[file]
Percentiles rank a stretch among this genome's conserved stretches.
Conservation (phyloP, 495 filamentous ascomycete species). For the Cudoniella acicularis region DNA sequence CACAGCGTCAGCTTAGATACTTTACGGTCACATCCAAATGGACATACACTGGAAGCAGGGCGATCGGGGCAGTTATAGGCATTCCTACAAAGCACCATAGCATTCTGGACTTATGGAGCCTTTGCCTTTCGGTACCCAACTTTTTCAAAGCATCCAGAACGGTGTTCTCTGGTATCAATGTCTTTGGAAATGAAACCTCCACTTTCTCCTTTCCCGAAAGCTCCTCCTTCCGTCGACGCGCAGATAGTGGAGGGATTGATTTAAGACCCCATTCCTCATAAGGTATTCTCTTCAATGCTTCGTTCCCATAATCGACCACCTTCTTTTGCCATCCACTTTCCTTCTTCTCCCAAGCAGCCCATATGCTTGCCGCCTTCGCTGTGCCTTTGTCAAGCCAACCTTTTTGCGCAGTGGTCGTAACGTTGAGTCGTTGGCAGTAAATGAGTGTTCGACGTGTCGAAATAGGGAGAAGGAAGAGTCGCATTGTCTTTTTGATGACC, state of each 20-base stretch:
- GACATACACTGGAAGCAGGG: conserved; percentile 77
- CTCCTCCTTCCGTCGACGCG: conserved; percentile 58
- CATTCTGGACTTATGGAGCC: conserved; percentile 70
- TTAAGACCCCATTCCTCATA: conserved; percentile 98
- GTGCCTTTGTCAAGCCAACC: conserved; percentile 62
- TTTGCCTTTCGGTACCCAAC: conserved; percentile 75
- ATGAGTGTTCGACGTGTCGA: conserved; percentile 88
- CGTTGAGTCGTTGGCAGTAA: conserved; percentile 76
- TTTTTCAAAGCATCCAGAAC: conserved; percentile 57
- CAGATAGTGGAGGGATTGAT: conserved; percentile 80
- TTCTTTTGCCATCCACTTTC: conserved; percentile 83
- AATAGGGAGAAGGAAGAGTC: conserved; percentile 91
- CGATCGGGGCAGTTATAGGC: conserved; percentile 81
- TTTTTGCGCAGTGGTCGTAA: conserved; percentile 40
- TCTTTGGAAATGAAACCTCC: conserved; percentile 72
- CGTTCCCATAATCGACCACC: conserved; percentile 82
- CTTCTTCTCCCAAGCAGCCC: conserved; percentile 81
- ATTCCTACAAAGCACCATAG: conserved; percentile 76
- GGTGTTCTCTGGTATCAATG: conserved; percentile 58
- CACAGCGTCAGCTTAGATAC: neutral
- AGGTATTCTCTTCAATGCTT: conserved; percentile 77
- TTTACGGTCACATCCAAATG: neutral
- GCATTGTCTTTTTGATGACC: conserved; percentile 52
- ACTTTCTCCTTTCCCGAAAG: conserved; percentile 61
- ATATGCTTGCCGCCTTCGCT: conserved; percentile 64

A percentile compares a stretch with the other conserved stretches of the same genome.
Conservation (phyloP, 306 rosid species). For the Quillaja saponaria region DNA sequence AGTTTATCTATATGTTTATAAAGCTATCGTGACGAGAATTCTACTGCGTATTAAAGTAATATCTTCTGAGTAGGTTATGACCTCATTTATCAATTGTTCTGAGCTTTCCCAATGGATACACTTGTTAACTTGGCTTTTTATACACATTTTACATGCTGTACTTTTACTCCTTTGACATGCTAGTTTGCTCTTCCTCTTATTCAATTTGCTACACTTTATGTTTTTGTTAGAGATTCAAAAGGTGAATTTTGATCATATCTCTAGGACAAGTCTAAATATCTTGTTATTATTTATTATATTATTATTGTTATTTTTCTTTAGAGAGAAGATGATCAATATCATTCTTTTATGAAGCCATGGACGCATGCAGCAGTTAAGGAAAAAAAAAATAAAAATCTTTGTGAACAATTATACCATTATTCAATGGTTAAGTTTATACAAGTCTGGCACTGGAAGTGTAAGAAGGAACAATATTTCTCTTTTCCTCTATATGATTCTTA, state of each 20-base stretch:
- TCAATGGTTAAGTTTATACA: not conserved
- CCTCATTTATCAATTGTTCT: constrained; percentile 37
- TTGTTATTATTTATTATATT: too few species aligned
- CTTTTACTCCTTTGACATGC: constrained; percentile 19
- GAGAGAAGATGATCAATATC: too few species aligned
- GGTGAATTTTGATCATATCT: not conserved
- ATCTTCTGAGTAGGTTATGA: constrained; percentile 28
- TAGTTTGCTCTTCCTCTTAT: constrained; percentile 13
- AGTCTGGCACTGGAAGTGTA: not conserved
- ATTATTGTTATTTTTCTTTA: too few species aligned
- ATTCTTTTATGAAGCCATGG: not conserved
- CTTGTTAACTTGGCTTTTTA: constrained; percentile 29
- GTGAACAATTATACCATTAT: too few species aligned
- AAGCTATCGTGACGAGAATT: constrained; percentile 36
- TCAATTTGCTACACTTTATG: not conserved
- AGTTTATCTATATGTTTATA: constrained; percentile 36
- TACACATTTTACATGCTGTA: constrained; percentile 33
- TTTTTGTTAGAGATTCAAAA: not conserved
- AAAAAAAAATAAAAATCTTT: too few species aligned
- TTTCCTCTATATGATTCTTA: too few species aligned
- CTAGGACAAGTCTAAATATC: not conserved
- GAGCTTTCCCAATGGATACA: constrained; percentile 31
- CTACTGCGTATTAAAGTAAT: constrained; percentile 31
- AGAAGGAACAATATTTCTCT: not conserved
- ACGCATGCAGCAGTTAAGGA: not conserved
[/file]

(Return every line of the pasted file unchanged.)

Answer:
Percentiles rank a stretch among this genome's conserved stretches.
Conservation (phyloP, 495 filamentous ascomycete species). For the Cudoniella acicularis region DNA sequence CACAGCGTCAGCTTAGATACTTTACGGTCACATCCAAATGGACATACACTGGAAGCAGGGCGATCGGGGCAGTTATAGGCATTCCTACAAAGCACCATAGCATTCTGGACTTATGGAGCCTTTGCCTTTCGGTACCCAACTTTTTCAAAGCATCCAGAACGGTGTTCTCTGGTATCAATGTCTTTGGAAATGAAACCTCCACTTTCTCCTTTCCCGAAAGCTCCTCCTTCCGTCGACGCGCAGATAGTGGAGGGATTGATTTAAGACCCCATTCCTCATAAGGTATTCTCTTCAATGCTTCGTTCCCATAATCGACCACCTTCTTTTGCCATCCACTTTCCTTCTTCTCCCAAGCAGCCCATATGCTTGCCGCCTTCGCTGTGCCTTTGTCAAGCCAACCTTTTTGCGCAGTGGTCGTAACGTTGAGTCGTTGGCAGTAAATGAGTGTTCGACGTGTCGAAATAGGGAGAAGGAAGAGTCGCATTGTCTTTTTGATGACC, state of each 20-base stretch:
- GACATACACTGGAAGCAGGG: conserved; percentile 77
- CTCCTCCTTCCGTCGACGCG: conserved; percentile 58
- CATTCTGGACTTATGGAGCC: conserved; percentile 70
- TTAAGACCCCATTCCTCATA: conserved; percentile 98
- GTGCCTTTGTCAAGCCAACC: conserved; percentile 62
- TTTGCCTTTCGGTACCCAAC: conserved; percentile 75
- ATGAGTGTTCGACGTGTCGA: conserved; percentile 88
- CGTTGAGTCGTTGGCAGTAA: conserved; percentile 76
- TTTTTCAAAGCATCCAGAAC: conserved; percentile 57
- CAGATAGTGGAGGGATTGAT: conserved; percentile 80
- TTCTTTTGCCATCCACTTTC: conserved; percentile 83
- AATAGGGAGAAGGAAGAGTC: conserved; percentile 91
- CGATCGGGGCAGTTATAGGC: conserved; percentile 81
- TTTTTGCGCAGTGGTCGTAA: conserved; percentile 40
- TCTTTGGAAATGAAACCTCC: conserved; percentile 72
- CGTTCCCATAATCGACCACC: conserved; percentile 82
- CTTCTTCTCCCAAGCAGCCC: conserved; percentile 81
- ATTCCTACAAAGCACCATAG: conserved; percentile 76
- GGTGTTCTCTGGTATCAATG: conserved; percentile 58
- CACAGCGTCAGCTTAGATAC: neutral
- AGGTATTCTCTTCAATGCTT: conserved; percentile 77
- TTTACGGTCACATCCAAATG: neutral
- GCATTGTCTTTTTGATGACC: conserved; percentile 52
- ACTTTCTCCTTTCCCGAAAG: conserved; percentile 61
- ATATGCTTGCCGCCTTCGCT: conserved; percentile 64

A percentile compares a stretch with the other conserved stretches of the same genome.
Conservation (phyloP, 306 rosid species). For the Quillaja saponaria region DNA sequence AGTTTATCTATATGTTTATAAAGCTATCGTGACGAGAATTCTACTGCGTATTAAAGTAATATCTTCTGAGTAGGTTATGACCTCATTTATCAATTGTTCTGAGCTTTCCCAATGGATACACTTGTTAACTTGGCTTTTTATACACATTTTACATGCTGTACTTTTACTCCTTTGACATGCTAGTTTGCTCTTCCTCTTATTCAATTTGCTACACTTTATGTTTTTGTTAGAGATTCAAAAGGTGAATTTTGATCATATCTCTAGGACAAGTCTAAATATCTTGTTATTATTTATTATATTATTATTGTTATTTTTCTTTAGAGAGAAGATGATCAATATCATTCTTTTATGAAGCCATGGACGCATGCAGCAGTTAAGGAAAAAAAAAATAAAAATCTTTGTGAACAATTATACCATTATTCAATGGTTAAGTTTATACAAGTCTGGCACTGGAAGTGTAAGAAGGAACAATATTTCTCTTTTCCTCTATATGATTCTTA, state of each 20-base stretch:
- TCAATGGTTAAGTTTATACA: not conserved
- CCTCATTTATCAATTGTTCT: constrained; percentile 37
- TTGTTATTATTTATTATATT: too few species aligned
- CTTTTACTCCTTTGACATGC: constrained; percentile 19
- GAGAGAAGATGATCAATATC: too few species aligned
- GGTGAATTTTGATCATATCT: not conserved
- ATCTTCTGAGTAGGTTATGA: constrained; percentile 28
- TAGTTTGCTCTTCCTCTTAT: constrained; percentile 13
- AGTCTGGCACTGGAAGTGTA: not conserved
- ATTATTGTTATTTTTCTTTA: too few species aligned
- ATTCTTTTATGAAGCCATGG: not conserved
- CTTGTTAACTTGGCTTTTTA: constrained; percentile 29
- GTGAACAATTATACCATTAT: too few species aligned
- AAGCTATCGTGACGAGAATT: constrained; percentile 36
- TCAATTTGCTACACTTTATG: not conserved
- AGTTTATCTATATGTTTATA: constrained; percentile 36
- TACACATTTTACATGCTGTA: constrained; percentile 33
- TTTTTGTTAGAGATTCAAAA: not conserved
- AAAAAAAAATAAAAATCTTT: too few species aligned
- TTTCCTCTATATGATTCTTA: too few species aligned
- CTAGGACAAGTCTAAATATC: not conserved
- GAGCTTTCCCAATGGATACA: constrained; percentile 31
- CTACTGCGTATTAAAGTAAT: constrained; percentile 31
- AGAAGGAACAATATTTCTCT: not conserved
- ACGCATGCAGCAGTTAAGGA: not conserved